Guelzo: Well, I think that’s because as we look back on it we begin to see two things. One is that the Battle of Gettysburg really was a central event in the American Civil War. If it was not exactly what we can call a turning point—and I say that because the war did go one for another twenty-one very bloody months—nevertheless, it was the moment when you might say that the Union cause for the first time found a secure footing. Up until the middle of 1863, the Union armies, especially in the east, had reeled from one defeat to another defeat to the point where it seemed like the Confederate Army, under the command of Robert E. Lee, was simply invincible and could not be defeated at all. Gettysburg cracked the myth of Confederate invincibility. It inflicted on the Confederates the kind of military damage that could not be easily repaired in the nineteenth century.
And from that point onward, the cause of the Confederacy slowly begins to spiral unrelievedly downwards until finally we reach Appomattox. After Gettysburg, the South never found that the sun shone for it again. The larger context is that we see the Civil War as itself being a landmark event, a gigantic, burnt scar across the middle of American history because it was a moment when we came, so to speak, to judgment about whether this democracy really was capable of surviving—not just beginning, not just being carried on, but surviving a severe internal challenge, a major insurrection from within itself. And the Civil War, with Gettysburg at its center, is really the test of whether democracy can sustain something like that.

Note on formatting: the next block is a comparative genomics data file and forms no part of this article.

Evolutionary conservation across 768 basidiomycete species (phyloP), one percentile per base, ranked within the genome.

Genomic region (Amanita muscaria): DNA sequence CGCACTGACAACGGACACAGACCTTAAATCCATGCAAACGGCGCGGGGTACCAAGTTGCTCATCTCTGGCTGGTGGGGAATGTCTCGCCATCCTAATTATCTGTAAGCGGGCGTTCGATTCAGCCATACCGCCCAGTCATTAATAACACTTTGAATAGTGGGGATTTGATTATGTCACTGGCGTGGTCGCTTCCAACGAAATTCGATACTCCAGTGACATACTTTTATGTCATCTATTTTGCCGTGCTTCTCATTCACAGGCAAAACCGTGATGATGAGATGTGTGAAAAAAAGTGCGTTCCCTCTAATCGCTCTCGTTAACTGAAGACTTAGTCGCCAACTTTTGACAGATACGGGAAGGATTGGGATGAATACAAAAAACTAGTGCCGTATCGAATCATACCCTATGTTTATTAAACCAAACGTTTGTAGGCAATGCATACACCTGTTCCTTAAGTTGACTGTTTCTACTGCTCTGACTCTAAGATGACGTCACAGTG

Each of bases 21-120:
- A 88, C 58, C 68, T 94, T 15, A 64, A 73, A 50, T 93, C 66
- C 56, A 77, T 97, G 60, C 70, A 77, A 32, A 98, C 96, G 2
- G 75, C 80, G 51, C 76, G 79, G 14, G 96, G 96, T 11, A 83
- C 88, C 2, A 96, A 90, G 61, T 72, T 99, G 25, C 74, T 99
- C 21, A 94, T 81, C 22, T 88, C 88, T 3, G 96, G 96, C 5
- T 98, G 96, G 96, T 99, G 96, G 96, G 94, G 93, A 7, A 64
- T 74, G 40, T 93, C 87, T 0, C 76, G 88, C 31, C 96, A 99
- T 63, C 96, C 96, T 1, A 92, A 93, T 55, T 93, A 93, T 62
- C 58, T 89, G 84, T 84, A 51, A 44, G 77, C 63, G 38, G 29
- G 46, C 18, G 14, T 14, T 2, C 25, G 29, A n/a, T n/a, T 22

Mohler: When you began your book, you wrote something of interest to me as a reader and also as an historian looking at this. You write, “Books about battles are not in high fashion since they frequently engender suspicion in prominent places that an interest in war, even a war as distant as the American Civil War, panders to an unhappy streak of destructiveness in the American psyche.” Well it seems also to be reaching something that is at the very heart of America, and that is the question of who we are as a nation. And I think your treatment of the issue of democracy—certainly in Lincoln’s mind and in the national mind a battle for the kind of democracy, the kind of nation America would be—is what is at the deepest level here. But, as you say, it is a book about a battle, and the Civil War—and you point this out a bit tongue-in-cheek but very pointedly—was actually a war. How is it that Americans somehow have difficulty coming to terms with this?